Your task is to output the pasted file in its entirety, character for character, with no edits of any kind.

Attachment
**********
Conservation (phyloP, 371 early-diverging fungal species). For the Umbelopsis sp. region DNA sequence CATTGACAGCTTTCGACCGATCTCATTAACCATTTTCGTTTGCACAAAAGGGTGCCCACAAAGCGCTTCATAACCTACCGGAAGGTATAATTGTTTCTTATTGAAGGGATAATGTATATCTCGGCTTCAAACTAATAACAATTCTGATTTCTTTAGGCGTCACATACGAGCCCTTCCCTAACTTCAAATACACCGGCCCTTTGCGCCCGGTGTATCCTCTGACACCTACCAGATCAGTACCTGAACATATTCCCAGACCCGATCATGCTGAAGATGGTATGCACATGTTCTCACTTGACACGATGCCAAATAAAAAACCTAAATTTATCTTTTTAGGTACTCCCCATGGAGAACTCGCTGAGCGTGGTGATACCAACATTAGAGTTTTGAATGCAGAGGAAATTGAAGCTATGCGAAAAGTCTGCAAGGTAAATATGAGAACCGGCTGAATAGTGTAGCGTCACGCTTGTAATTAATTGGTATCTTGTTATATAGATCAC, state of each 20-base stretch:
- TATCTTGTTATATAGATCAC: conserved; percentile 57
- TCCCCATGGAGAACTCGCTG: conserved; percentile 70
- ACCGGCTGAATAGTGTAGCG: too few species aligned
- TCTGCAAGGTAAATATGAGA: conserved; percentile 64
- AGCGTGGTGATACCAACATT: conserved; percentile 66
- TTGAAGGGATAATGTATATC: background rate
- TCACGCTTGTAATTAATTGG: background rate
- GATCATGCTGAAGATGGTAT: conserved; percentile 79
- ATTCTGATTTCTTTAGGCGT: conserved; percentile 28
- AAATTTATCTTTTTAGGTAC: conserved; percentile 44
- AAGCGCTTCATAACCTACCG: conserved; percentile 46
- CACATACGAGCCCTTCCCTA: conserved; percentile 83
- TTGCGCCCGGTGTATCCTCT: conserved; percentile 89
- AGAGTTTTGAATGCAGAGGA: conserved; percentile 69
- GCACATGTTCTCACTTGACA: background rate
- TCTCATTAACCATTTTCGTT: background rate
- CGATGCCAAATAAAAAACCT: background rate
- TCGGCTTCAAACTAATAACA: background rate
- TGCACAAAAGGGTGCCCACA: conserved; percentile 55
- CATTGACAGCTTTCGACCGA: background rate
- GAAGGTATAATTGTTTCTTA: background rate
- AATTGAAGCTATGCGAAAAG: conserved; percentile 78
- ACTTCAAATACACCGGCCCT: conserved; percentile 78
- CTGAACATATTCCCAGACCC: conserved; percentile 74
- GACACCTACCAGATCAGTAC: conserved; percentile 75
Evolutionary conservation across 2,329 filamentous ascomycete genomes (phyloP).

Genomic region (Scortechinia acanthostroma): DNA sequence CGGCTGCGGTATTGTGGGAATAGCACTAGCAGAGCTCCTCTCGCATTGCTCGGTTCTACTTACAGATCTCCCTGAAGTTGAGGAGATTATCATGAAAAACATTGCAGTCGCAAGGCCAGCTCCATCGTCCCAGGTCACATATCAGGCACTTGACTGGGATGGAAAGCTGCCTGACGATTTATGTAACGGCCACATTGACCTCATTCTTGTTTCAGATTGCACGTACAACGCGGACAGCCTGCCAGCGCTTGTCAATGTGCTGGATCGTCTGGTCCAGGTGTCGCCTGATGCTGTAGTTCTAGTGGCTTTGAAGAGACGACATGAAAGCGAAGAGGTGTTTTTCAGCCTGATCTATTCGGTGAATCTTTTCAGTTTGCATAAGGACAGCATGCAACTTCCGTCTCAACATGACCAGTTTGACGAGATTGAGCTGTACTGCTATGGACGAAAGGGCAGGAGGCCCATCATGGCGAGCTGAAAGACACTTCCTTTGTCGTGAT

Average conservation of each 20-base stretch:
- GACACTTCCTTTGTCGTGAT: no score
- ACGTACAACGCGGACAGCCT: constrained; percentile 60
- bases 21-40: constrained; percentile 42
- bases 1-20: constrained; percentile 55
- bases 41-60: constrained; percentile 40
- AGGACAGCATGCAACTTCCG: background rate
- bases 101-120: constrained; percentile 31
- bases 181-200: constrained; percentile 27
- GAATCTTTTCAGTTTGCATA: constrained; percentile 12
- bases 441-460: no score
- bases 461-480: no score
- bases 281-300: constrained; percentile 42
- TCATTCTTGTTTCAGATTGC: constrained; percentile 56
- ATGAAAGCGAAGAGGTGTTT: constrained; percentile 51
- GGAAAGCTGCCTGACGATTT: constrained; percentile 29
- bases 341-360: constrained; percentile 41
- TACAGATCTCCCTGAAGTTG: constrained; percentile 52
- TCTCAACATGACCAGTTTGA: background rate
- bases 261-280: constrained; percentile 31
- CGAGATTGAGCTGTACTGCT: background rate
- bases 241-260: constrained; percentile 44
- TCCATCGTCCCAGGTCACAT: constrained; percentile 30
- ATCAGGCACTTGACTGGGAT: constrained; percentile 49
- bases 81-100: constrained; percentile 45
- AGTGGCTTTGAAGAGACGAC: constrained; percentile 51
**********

Conservation (phyloP, 371 early-diverging fungal species). For the Umbelopsis sp. region DNA sequence CATTGACAGCTTTCGACCGATCTCATTAACCATTTTCGTTTGCACAAAAGGGTGCCCACAAAGCGCTTCATAACCTACCGGAAGGTATAATTGTTTCTTATTGAAGGGATAATGTATATCTCGGCTTCAAACTAATAACAATTCTGATTTCTTTAGGCGTCACATACGAGCCCTTCCCTAACTTCAAATACACCGGCCCTTTGCGCCCGGTGTATCCTCTGACACCTACCAGATCAGTACCTGAACATATTCCCAGACCCGATCATGCTGAAGATGGTATGCACATGTTCTCACTTGACACGATGCCAAATAAAAAACCTAAATTTATCTTTTTAGGTACTCCCCATGGAGAACTCGCTGAGCGTGGTGATACCAACATTAGAGTTTTGAATGCAGAGGAAATTGAAGCTATGCGAAAAGTCTGCAAGGTAAATATGAGAACCGGCTGAATAGTGTAGCGTCACGCTTGTAATTAATTGGTATCTTGTTATATAGATCAC, state of each 20-base stretch:
- TATCTTGTTATATAGATCAC: conserved; percentile 57
- TCCCCATGGAGAACTCGCTG: conserved; percentile 70
- ACCGGCTGAATAGTGTAGCG: too few species aligned
- TCTGCAAGGTAAATATGAGA: conserved; percentile 64
- AGCGTGGTGATACCAACATT: conserved; percentile 66
- TTGAAGGGATAATGTATATC: background rate
- TCACGCTTGTAATTAATTGG: background rate
- GATCATGCTGAAGATGGTAT: conserved; percentile 79
- ATTCTGATTTCTTTAGGCGT: conserved; percentile 28
- AAATTTATCTTTTTAGGTAC: conserved; percentile 44
- AAGCGCTTCATAACCTACCG: conserved; percentile 46
- CACATACGAGCCCTTCCCTA: conserved; percentile 83
- TTGCGCCCGGTGTATCCTCT: conserved; percentile 89
- AGAGTTTTGAATGCAGAGGA: conserved; percentile 69
- GCACATGTTCTCACTTGACA: background rate
- TCTCATTAACCATTTTCGTT: background rate
- CGATGCCAAATAAAAAACCT: background rate
- TCGGCTTCAAACTAATAACA: background rate
- TGCACAAAAGGGTGCCCACA: conserved; percentile 55
- CATTGACAGCTTTCGACCGA: background rate
- GAAGGTATAATTGTTTCTTA: background rate
- AATTGAAGCTATGCGAAAAG: conserved; percentile 78
- ACTTCAAATACACCGGCCCT: conserved; percentile 78
- CTGAACATATTCCCAGACCC: conserved; percentile 74
- GACACCTACCAGATCAGTAC: conserved; percentile 75
Evolutionary conservation across 2,329 filamentous ascomycete genomes (phyloP).

Genomic region (Scortechinia acanthostroma): DNA sequence CGGCTGCGGTATTGTGGGAATAGCACTAGCAGAGCTCCTCTCGCATTGCTCGGTTCTACTTACAGATCTCCCTGAAGTTGAGGAGATTATCATGAAAAACATTGCAGTCGCAAGGCCAGCTCCATCGTCCCAGGTCACATATCAGGCACTTGACTGGGATGGAAAGCTGCCTGACGATTTATGTAACGGCCACATTGACCTCATTCTTGTTTCAGATTGCACGTACAACGCGGACAGCCTGCCAGCGCTTGTCAATGTGCTGGATCGTCTGGTCCAGGTGTCGCCTGATGCTGTAGTTCTAGTGGCTTTGAAGAGACGACATGAAAGCGAAGAGGTGTTTTTCAGCCTGATCTATTCGGTGAATCTTTTCAGTTTGCATAAGGACAGCATGCAACTTCCGTCTCAACATGACCAGTTTGACGAGATTGAGCTGTACTGCTATGGACGAAAGGGCAGGAGGCCCATCATGGCGAGCTGAAAGACACTTCCTTTGTCGTGAT

Average conservation of each 20-base stretch:
- GACACTTCCTTTGTCGTGAT: no score
- ACGTACAACGCGGACAGCCT: constrained; percentile 60
- bases 21-40: constrained; percentile 42
- bases 1-20: constrained; percentile 55
- bases 41-60: constrained; percentile 40
- AGGACAGCATGCAACTTCCG: background rate
- bases 101-120: constrained; percentile 31
- bases 181-200: constrained; percentile 27
- GAATCTTTTCAGTTTGCATA: constrained; percentile 12
- bases 441-460: no score
- bases 461-480: no score
- bases 281-300: constrained; percentile 42
- TCATTCTTGTTTCAGATTGC: constrained; percentile 56
- ATGAAAGCGAAGAGGTGTTT: constrained; percentile 51
- GGAAAGCTGCCTGACGATTT: constrained; percentile 29
- bases 341-360: constrained; percentile 41
- TACAGATCTCCCTGAAGTTG: constrained; percentile 52
- TCTCAACATGACCAGTTTGA: background rate
- bases 261-280: constrained; percentile 31
- CGAGATTGAGCTGTACTGCT: background rate
- bases 241-260: constrained; percentile 44
- TCCATCGTCCCAGGTCACAT: constrained; percentile 30
- ATCAGGCACTTGACTGGGAT: constrained; percentile 49
- bases 81-100: constrained; percentile 45
- AGTGGCTTTGAAGAGACGAC: constrained; percentile 51